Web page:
‘Ecce Homo’ comes home to Cebu
Forty six years after it was brought to the San Augustin Church in Intramuros, Manila, the four century-old bust of the suffering Jesus Christ known as the “Ecce Homo” or “Behold the Man” came home to Cebu yesterday.
Encased in glass, the ivory sculpture believed to be the one given by Portuguese explorer Ferdinand Magellan to Cebu’s Rajah Humabon in the 16th century arrived at the Mactan Cebu International Airport at 2:30 p.m.
Augustinian priests and devotees welcomed the image which was placed on a red pickup decked with red anthuriums and white orchids. The bust was transported to the Plaza Independencia in downtown Cebu City where it was greeted by Sinulog dancers.
A foot procession then headed towards the Basilica Minore del Sto. Nino where the image was originally kept from 1572 to 1965.
As the bells of the basilica pealed, hundreds of devotees applauded and waved red and yellow flaglets as the Ecce Homo was brought inside.
“Since it was found in Cebu, it should stay here. It will remain in Cebu which is the sanctuary of Catholic faith,” said Rev. Fr. Eusebio Berdon, OSA, Prior Provincial of the Santo Niño de Cebu Province.
In 1965, the image was brought to the San Agustin Church in Intramuros, Manila. The Cebu Archdiocese through Archbishop Emeritus Ricardo Cardinal Vidal worked to recover the valuable image.
The Ecce Homo was originally founded with human remains believed to be that of Rajah Humabon on Aug. 20, 1572.
In an interview last week, Vidal said he was happy with the image’s return to Cebu as a continuation of Cebu’s cultural heritage.
The Ecce Homo “marked the beginning of Christianization in the Philippines,” Vidal said.
Negotiations for the return started two years ago. Fr. Berdon said Augustinian counterparts in Manila decided to return the Ecce Homo to Cebu City for public veneration.
Yesterday, a re-enactment of the discovery of the Ecce Homo was done before the start of a Mass officiated by Rev. Fr. William Araña, OSA, Regional Superior of the Augustinian Vicariate of the Orient.
Fr. Berdon read a document which attested that the image was found in Cebu and brought to Manila during the Fourth Christianization of the Philippines in 1965.
The image had a wooden crown of thorns around its head. However, the crown of thorns appeared brittle, prompting the Augustinians to remove it.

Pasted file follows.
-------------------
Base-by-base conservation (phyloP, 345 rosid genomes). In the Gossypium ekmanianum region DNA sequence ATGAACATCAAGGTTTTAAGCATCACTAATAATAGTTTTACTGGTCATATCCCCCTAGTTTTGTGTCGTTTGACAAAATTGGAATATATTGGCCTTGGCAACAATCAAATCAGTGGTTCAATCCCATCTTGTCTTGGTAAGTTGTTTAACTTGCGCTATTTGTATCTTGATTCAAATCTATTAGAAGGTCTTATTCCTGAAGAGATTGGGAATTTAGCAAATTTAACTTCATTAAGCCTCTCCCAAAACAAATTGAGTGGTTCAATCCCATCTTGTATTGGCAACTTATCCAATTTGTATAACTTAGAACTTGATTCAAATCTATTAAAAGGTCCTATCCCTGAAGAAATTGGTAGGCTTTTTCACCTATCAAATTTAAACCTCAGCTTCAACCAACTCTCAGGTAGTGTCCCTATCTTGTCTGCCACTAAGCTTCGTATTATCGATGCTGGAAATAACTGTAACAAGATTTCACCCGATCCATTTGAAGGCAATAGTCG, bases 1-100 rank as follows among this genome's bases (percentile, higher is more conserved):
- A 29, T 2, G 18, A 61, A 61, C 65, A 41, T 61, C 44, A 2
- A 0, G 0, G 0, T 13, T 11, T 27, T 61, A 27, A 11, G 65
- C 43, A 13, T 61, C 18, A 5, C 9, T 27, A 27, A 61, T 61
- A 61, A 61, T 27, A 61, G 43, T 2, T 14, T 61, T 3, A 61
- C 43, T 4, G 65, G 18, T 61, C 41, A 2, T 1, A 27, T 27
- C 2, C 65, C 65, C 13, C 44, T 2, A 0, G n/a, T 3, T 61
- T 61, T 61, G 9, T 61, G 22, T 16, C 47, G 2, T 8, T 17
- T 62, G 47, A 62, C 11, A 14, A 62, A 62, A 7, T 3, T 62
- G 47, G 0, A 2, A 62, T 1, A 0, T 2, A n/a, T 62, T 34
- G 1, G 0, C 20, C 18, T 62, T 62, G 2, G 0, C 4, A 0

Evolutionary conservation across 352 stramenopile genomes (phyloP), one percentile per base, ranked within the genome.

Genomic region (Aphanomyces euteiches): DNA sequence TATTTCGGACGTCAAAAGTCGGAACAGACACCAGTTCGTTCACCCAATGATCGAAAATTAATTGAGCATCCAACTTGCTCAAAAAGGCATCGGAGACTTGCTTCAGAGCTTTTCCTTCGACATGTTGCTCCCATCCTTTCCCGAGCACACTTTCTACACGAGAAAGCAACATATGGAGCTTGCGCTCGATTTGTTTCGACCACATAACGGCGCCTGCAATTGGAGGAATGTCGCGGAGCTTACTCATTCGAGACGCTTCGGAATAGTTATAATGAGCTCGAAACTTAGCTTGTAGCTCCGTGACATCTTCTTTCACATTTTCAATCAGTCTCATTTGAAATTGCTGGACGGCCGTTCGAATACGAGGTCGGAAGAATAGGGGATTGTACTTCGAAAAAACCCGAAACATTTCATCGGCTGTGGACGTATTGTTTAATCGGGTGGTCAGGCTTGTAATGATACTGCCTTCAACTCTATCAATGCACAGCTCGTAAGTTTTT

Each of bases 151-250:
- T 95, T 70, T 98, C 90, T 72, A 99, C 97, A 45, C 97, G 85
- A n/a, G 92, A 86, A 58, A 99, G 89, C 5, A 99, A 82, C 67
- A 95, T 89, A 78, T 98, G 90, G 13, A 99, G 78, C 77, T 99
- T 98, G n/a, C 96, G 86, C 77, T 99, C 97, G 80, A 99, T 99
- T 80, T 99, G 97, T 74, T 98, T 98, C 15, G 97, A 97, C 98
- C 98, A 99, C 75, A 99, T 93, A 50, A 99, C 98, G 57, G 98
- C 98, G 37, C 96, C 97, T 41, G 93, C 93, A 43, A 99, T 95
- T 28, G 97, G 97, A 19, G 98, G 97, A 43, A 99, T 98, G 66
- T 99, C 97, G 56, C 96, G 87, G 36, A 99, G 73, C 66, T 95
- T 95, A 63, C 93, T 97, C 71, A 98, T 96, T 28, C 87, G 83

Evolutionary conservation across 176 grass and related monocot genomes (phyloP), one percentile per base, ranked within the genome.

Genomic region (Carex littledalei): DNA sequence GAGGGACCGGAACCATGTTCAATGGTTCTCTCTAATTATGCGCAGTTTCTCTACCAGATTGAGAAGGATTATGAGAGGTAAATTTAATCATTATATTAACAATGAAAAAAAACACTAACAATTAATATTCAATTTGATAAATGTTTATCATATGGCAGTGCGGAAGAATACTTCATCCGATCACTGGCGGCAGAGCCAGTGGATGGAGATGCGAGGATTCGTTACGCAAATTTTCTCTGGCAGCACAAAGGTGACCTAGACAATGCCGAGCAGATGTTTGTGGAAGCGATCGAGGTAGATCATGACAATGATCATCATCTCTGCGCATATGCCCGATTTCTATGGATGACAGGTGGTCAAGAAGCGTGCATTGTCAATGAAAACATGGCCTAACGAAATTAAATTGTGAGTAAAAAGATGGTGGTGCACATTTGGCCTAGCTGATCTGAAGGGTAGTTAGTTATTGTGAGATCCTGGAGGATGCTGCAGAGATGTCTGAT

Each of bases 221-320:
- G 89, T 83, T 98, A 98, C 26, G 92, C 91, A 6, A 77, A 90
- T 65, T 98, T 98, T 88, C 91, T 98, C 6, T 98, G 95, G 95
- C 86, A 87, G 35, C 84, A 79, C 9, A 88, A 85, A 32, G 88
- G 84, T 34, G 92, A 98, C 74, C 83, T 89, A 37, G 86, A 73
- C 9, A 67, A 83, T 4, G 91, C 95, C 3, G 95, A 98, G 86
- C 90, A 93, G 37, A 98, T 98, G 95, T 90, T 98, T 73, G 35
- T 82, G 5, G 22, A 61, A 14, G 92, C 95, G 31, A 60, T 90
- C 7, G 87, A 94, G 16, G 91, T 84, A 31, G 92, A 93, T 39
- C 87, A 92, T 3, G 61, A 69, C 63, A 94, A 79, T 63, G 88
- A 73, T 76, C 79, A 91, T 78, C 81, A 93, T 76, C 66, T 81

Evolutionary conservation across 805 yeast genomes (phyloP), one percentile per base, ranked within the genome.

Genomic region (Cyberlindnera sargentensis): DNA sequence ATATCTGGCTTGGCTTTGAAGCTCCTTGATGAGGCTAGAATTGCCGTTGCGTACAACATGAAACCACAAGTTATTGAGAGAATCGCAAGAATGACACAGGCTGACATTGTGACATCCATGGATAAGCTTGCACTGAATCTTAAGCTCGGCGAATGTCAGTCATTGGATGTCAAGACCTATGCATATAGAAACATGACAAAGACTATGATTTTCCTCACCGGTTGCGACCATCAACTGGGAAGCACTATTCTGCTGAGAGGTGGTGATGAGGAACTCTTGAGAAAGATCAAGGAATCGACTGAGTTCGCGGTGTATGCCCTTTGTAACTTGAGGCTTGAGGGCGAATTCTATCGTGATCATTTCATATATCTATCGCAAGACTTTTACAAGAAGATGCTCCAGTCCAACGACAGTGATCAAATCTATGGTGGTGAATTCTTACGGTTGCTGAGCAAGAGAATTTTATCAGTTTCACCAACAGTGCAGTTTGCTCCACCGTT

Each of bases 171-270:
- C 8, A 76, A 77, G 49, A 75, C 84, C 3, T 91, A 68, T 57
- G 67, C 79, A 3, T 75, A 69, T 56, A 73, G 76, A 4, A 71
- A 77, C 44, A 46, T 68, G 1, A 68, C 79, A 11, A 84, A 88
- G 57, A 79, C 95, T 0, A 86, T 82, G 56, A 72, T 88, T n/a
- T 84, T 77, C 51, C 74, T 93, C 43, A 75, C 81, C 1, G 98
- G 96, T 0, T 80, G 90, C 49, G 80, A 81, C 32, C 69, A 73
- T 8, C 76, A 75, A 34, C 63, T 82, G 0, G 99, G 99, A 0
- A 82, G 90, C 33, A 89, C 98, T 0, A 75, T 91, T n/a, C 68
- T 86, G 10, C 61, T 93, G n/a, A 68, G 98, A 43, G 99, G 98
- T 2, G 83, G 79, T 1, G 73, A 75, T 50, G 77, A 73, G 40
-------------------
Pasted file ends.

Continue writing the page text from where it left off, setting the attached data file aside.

The crown of thorns was replaced with a potensiya (a Tagalog word for power or potency) or a wooden crown representing three rays of the sun.
With its return to Cebu yesterday, the Augustinans restored the crown of thorns around the head of the bust of Jesus Christ.
The face and head of the original Ecce Homo is made of ivory. It’s body, however, had to be changed to wood after it was destroyed.
“It’s very delicate. When we restored it, we had to use wood from Spain. We also sought the assistance from an expert museum curator,” Fr. Berdon said.
For now the Ecce Homo is placed in a glass urn in the main altar of the basilica for public veneration.
Plans ahead call for building a marble niche with bullet proof glass to secure the image.
Aug. 20 has been desiganted the feast day of the Ecce Homo, said the basilica rector Fr. Rodolfo Bugna, OSA. Starting next year, the image will be brought out of the Church for a solemn procession.
In his homily Rev. Fr. Asis Bayao, rector of the San Agustin Church in Intramuros, said the Ecce Homo should remind the faithful about Jesus who suffered and died on the cross for the salavation of all.
“Ecce Homo” is Latin for “Behold the Man,” the words spoken by Roman official Pontius Pilate when he presented Jesus before the crowd.
Cebuanos see a wooden replica brought out every January during the feast of the Sto. Niño. The bust accompanies the fluvial parade of the Holy Child down the Mactan Channel.
“The image is a fitting reminder that Christ did not remain a child but grew up to be the suffering servant who conquesred death by rising on the third day,” said Msgr. Cristobal Garcia, chairman of the Commission on Worship.
In history accounts, the Ecce Homo was presented to Cebu’s chieftain King Humabon who was known as “Carlos” after his baptism. The ivory bust was found in Cebu on Aug. 20, 1572, the same day that Miguel Lopez de Legaspi died in Manila. It was found on the chest of a rajah believed to be Humabon.
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